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Spanish mercury, and only one third of German mercury. Other districts are forced to take more of the mercury of Idria, than that of Almaden. As the former is the dearest, there is a repugnance to taking it, and the miners affect to consider it as impure.

The impartial distribution of mercury (el repartimiento del azogue) is of the greatest consequence for the prosperity of the mines of New Spain. So long as this branch of commerce shall not be free, the distribution should be entrusted to the Tribunal de Mineria, which is alone able to judge of the number of quintals, indispensably necessary to the amalgamation works of the different districts. Unfortunately, however, the viceroys and those persons who are about them, are jealous of the right of administering themselves this branch of the royal revenue. They know very well that to distribute mercury, and especially that of Almaden, which is one third cheaper than that of Idria, is conceding a favour; and in the colonies as every where else, it is profitable to favour the richest and most powerful individuals. From this state of things, the poorest miners, those of Tasco, Temascaltepec, or Copala, cannot procure mercury, when the great works of Guanaxuáto and Real del Monte have it in abundance.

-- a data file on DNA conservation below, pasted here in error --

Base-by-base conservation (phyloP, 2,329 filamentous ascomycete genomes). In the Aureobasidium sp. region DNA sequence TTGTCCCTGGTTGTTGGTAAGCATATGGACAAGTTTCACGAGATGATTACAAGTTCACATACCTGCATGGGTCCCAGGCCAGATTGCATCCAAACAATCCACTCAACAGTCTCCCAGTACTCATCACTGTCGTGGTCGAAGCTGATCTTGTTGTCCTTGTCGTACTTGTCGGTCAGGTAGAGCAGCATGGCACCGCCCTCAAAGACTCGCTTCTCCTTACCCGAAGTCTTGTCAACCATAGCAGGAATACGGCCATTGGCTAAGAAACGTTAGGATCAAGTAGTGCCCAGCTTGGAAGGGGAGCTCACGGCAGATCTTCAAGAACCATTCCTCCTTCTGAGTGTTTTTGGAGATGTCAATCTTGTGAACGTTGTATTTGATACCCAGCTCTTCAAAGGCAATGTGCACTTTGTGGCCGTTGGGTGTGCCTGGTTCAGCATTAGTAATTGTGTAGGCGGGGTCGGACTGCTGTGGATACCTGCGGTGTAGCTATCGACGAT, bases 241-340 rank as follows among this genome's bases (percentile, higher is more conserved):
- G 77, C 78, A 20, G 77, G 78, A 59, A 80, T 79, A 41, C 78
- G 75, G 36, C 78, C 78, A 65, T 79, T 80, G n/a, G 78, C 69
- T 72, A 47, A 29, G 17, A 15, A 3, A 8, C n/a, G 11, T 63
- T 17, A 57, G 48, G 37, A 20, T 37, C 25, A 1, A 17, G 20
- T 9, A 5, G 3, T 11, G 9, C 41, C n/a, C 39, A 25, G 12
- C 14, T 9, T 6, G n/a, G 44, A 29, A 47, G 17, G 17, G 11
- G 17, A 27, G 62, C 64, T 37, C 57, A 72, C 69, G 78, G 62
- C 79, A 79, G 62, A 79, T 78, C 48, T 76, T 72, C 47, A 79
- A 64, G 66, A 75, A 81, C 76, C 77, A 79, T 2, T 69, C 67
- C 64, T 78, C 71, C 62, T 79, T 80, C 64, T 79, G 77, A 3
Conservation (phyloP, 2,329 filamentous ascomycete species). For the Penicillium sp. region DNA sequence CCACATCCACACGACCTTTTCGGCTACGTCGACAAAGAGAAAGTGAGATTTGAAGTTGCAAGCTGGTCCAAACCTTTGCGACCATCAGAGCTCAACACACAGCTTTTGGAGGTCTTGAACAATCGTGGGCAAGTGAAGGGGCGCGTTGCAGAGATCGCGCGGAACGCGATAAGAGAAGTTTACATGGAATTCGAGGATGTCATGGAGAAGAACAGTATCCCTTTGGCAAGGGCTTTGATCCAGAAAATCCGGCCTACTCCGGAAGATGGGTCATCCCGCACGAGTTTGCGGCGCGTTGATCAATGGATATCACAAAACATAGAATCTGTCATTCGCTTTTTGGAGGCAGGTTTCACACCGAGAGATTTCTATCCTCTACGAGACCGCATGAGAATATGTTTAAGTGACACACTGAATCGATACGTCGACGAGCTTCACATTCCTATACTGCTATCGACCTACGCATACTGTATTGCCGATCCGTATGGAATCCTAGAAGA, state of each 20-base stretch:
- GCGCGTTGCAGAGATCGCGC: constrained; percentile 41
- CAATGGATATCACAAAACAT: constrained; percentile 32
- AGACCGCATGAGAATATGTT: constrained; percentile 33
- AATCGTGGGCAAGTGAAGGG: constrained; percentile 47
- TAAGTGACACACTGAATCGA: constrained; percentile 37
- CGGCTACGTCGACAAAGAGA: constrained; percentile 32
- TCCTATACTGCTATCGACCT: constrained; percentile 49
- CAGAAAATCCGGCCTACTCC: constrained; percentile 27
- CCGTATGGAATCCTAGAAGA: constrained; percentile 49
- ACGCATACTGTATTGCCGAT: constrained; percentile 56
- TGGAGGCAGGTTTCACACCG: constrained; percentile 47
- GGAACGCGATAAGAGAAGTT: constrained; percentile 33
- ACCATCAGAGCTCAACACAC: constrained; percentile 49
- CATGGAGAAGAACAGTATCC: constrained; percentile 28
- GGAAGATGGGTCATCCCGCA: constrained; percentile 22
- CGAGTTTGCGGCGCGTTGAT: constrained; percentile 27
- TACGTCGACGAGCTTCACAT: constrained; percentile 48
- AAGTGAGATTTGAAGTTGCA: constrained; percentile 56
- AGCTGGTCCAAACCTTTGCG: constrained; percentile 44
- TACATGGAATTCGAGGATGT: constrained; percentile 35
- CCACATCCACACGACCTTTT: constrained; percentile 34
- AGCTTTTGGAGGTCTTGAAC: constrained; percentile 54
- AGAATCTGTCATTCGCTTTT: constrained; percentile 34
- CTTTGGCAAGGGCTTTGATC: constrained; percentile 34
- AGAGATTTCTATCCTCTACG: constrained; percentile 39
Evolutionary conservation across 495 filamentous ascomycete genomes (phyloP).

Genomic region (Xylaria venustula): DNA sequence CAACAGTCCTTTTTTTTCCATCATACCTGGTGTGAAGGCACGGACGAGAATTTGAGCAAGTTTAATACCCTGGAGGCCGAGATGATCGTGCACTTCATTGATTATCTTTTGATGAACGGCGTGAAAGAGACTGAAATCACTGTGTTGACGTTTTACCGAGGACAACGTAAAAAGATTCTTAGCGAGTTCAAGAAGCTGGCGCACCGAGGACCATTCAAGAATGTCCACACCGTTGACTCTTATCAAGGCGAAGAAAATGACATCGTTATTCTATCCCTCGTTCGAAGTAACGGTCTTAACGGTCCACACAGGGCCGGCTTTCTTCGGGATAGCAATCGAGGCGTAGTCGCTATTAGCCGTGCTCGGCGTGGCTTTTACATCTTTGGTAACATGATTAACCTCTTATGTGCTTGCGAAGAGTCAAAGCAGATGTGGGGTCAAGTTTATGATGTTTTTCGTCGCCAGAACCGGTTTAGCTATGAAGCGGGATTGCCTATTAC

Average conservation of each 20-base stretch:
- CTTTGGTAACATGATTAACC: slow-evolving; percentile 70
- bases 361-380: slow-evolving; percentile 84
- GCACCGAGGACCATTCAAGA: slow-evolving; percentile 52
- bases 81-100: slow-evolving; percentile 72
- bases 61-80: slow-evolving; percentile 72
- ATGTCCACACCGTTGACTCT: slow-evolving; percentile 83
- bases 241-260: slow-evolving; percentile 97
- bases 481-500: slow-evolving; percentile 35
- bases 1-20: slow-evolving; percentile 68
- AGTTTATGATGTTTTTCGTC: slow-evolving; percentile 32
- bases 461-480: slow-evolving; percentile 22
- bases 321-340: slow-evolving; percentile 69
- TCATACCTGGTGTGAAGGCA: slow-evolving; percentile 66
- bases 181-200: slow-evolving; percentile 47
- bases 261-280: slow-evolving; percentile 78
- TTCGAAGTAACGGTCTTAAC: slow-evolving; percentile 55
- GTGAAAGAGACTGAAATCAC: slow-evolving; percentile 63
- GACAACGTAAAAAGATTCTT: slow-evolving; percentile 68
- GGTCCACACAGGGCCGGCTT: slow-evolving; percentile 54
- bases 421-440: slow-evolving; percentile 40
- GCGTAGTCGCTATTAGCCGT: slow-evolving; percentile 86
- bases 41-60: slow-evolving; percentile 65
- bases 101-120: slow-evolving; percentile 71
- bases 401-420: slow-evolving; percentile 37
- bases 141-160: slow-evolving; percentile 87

The general superintendency of the mines in Spain, is charged with the sale of the mercury

in the colonies of America. ' The minister Don Antonio Valdes, conceived the whimsical and audacious project of regulating himself from Madrid, the distribution of mercury among the different mines of Mexico. For this purpose, he ordered the viceroy in 1789, to draw

up

statistical tables of all the mines of New Spain, and to send to Europe specimens of the veins which were worked. The impossibility of executing the order of the Minister was felt in Mexico; not a single specimen was ever sent to Madrid; and the distribution of the mercury remained as formerly entrusted to the viceroy of of New Spain.

The following table * proves the influence of the price of mercury on its consumption. The diminution of this price, and the freedom of trade with all the ports of Spain, have all contributed to the progress of mining.

Periods.

Price of a quintal Total consumption of mercury

of mercury.

1762-1766
1767-1771
1772-1777
1778–1782

82 Piastres
62
62
41

35750 quintals.
42000
58000
59000

* Influxo del precio del azogue sobre su consumo, por Don Antonio del Campo Marin. (M. S.)

It was known in Mexico in 1782, that China possesses mercury mines; and it was imagined that nearly 15,000 quintals might be annually drawn from Canton. The Viceroy Galvez sent there a cargo of otter skins by way of exchange for the mercury ; but this project however, wise in itself, was very badly executed. The Chinese mercury obtained from Canton and Manilla was impure and contained a great deal of lead ; and its price amounted to 80 piastres the quintal. And even at this price only a very small quantity could be procured. Since 1793, that important object has been totally lost sight of and yet it would be of importance again to attend to it, especially at a time when the Mexicans experience great difficulty in procuring mercury from the Continent of Europe.